Last Friday the ongoing “Currency War” claimed an unlikely casualty – Switzerland, a nation best known for being solid in money and neutral in war. The central bank had to remove the ties to the Euro under pressure from foreign investors and the result was an upward explosion of 39%, before settling in at 15%, in the Swiss Franc (CHF, known by its French name Confédération Helvétique).
That may sound like good news for the alpine nation, and it is if you are holding a lot of CHF in a bank account. But if you make precise equipment or other things that the Alpine nation is known for, your stuff just got 15% more expensive. Managing this situation is going to be a tough one for the Swiss, certainly, but it’s a disaster for those who borrowed money from their famously solid and discreet banks.
It’s also an earthquake that rattles our whole idea of “globalism”.
What happened is simply this. For years, Switzerland has pegged their currency to the Euro – a smart idea given that they are surrounded by the Eurozone. But as the EU limped along from one crisis to the next, and has now started printing more Euros as weapons in the Currency War, Switzerland remained as stable as the Matterhorn. Try as they could to keep their tie to Europe, it simply became too expensive.
When they let go it was like a stretched rubber band coming back, and it hurts.
The currency war, if you’ll recall, is a race by nations to trash their own currencies in an effort to make their products appear cheaper, thus grabbing a bigger share of the global workforce. The goal is a cheap, worthless currency – not a valuable one. The CHF and Swiss banks are quaintly reliable in this fast and loose time.
That has been good for attracting gamblers who have been looking for risk-free investments, a rare thing in a volatile world. But it’s played havoc on the value of CHF and ruined the Swiss’ own ability to invest.
That’s the real problem with this upward explosion. Many people in nations with unreliable banks that are forced to require high interest rates have been borrowing in CHF because it seemed like a sensible thing to do. In Russia, for example, interest rates for small business loans, when you can get them, are now above 30%. But if you borrowed in CHF your loan payment due in CHF is now 15% higher than it was a week ago.
Russians, in particular, have been hit hard. First the Ruble lost half of its value in the last six months, then this. There are reports of people whose mortgage payments to Swiss banks have tripled. It sure seemed like a good idea when they were taken out, too.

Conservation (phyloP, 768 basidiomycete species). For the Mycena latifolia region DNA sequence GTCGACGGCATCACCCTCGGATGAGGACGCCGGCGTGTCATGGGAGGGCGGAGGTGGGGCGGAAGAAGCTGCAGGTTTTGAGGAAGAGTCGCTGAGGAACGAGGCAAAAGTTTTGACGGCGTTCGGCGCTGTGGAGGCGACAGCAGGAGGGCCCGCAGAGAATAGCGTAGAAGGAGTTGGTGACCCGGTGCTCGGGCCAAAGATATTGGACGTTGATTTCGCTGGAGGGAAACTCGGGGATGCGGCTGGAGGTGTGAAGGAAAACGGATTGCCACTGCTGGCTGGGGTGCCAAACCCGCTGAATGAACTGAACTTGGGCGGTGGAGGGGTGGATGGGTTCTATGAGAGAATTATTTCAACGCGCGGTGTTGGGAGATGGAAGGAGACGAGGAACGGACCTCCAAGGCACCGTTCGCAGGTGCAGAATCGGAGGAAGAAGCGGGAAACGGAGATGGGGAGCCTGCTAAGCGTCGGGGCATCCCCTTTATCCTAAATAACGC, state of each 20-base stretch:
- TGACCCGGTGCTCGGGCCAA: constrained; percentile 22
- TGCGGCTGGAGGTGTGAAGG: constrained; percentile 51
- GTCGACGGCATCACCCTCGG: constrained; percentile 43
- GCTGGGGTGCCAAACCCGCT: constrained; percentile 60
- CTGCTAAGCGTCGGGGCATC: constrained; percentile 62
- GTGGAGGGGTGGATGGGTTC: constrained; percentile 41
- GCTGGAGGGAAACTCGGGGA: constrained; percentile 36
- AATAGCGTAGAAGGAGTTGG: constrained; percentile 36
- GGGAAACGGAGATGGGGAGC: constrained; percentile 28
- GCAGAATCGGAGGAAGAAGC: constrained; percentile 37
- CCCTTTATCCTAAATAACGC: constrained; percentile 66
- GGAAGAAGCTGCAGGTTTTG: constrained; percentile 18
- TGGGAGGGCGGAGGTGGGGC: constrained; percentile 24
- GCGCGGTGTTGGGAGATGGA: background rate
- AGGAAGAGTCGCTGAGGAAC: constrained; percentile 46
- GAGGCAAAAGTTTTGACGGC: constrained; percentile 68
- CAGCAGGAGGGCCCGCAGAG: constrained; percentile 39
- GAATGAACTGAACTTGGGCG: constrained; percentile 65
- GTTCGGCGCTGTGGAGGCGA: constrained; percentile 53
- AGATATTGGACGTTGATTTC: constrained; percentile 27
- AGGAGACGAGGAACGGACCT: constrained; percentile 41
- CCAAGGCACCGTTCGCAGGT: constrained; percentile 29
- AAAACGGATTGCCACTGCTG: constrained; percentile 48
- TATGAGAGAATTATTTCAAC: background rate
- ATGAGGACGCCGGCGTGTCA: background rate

Why did the Swiss Central Bank do this? Couldn’t they just print more CHF and be done with it? They could have, but it would have resulted in inflation and other problems at home eventually. They tried this for a while, buying foreign currency like Euros as fast as they could. It wasn’t enough. All solutions required them to remove their tie to the Euro and wait for it to settle down.
The net effect for them is a -0.75% interest rate that may yet have to go to -2.00% in an effort to cheapen CHF back down where it needs to be. Think about it. You have to pay 2% a year for the privilege of having your money in a Swiss Bank. This will happen to counter the rise of the CHF, but it will take time. Meanwhile, you can expect some kind of controlled inflation that the central bank will attempt to carefully manage as the CHF goes back down.
In other words, Switzerland has reluctantly joined the currency war.
In global terms, this is absolutely devastating. There is simply no truly “safe haven” anywhere in the world and no central bank that can claim to control its own currency. The US Dollar, for example, has been quietly tracking upward. That’s a lot of the reason that oil seems cheaper to us – where it is 50% less than a year ago in US Dollar terms, it’s only down 20% in Euro terms. It’s as much that the buck has gained as oil has dropped.
That is why manufacturers have a real problem on their hands. It may be tempting for a US manufacturer to source parts from a nation where they appear cheaper, but in a time of currency volatility it becomes much harder to guarantee the price and availability due to currency translation. Local sourcing might seem more expensive now, but defying global supply chains has some insurance that comes along with the higher price tag.
In the meantime, investors and borrowers across the sketchier parts of Europe are trying to figure out what comes next now that everything seems to have changed in one day. What will happen to CHF over the long haul? What will happen to anything?
That’s why the real casualty in the currency war isn’t Switzerland, it’s globalism. And that must strike fear in every institution and system that has been better on an ever smaller world for the last several decades.